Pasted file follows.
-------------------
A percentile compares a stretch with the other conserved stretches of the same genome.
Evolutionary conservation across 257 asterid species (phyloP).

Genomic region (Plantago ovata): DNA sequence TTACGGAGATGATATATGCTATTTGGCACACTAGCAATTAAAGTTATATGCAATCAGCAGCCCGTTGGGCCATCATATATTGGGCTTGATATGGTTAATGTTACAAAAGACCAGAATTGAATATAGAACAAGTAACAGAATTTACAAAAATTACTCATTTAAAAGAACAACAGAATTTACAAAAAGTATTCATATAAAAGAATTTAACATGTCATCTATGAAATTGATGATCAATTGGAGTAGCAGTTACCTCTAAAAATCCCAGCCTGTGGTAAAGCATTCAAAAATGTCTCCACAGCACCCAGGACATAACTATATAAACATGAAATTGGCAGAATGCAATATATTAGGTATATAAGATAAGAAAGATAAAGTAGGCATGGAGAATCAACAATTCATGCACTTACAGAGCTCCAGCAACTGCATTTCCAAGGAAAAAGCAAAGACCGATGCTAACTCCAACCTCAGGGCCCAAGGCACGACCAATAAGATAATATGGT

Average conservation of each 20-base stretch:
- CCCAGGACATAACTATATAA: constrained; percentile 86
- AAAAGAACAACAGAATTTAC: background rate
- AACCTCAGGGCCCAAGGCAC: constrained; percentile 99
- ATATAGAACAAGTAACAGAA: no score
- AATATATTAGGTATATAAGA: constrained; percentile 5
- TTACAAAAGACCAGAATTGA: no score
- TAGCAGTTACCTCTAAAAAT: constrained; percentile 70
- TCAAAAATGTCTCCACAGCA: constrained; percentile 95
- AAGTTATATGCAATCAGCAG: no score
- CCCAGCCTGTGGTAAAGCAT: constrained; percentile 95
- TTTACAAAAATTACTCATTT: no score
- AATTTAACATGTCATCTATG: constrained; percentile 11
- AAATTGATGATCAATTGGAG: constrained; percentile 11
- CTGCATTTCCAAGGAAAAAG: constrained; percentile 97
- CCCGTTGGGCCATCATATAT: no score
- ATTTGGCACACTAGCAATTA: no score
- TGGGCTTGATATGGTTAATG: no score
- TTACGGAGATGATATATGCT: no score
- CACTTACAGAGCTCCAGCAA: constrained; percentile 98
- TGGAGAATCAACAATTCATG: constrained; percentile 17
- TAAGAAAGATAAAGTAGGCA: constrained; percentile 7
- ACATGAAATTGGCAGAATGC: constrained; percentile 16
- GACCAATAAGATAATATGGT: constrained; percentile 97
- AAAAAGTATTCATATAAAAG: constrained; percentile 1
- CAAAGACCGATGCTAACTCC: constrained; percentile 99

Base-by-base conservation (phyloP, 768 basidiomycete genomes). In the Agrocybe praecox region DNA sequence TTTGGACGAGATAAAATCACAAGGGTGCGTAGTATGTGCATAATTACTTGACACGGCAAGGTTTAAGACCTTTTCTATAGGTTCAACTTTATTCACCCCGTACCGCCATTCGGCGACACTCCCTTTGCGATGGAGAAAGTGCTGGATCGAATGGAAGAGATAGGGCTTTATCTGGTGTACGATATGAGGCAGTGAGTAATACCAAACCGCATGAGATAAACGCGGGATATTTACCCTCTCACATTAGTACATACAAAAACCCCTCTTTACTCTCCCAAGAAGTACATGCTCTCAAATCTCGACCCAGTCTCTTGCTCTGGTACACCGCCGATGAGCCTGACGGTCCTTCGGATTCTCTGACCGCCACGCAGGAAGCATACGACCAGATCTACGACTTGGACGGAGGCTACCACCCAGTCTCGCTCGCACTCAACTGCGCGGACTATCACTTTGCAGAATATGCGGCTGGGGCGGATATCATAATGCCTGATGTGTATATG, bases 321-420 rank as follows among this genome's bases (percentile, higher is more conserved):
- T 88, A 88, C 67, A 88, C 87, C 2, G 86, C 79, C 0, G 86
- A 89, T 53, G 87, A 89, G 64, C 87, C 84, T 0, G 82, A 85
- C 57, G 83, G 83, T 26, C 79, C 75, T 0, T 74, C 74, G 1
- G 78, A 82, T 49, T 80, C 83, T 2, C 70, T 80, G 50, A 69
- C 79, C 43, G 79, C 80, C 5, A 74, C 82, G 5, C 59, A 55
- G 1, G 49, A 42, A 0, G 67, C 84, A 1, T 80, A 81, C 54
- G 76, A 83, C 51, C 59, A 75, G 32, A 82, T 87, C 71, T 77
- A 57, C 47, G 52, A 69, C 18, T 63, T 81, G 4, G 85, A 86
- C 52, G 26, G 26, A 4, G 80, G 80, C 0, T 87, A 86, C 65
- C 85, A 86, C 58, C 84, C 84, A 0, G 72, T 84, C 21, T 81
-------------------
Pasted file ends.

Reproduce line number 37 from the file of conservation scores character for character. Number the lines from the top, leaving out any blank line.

- G 76, A 83, C 51, C 59, A 75, G 32, A 82, T 87, C 71, T 77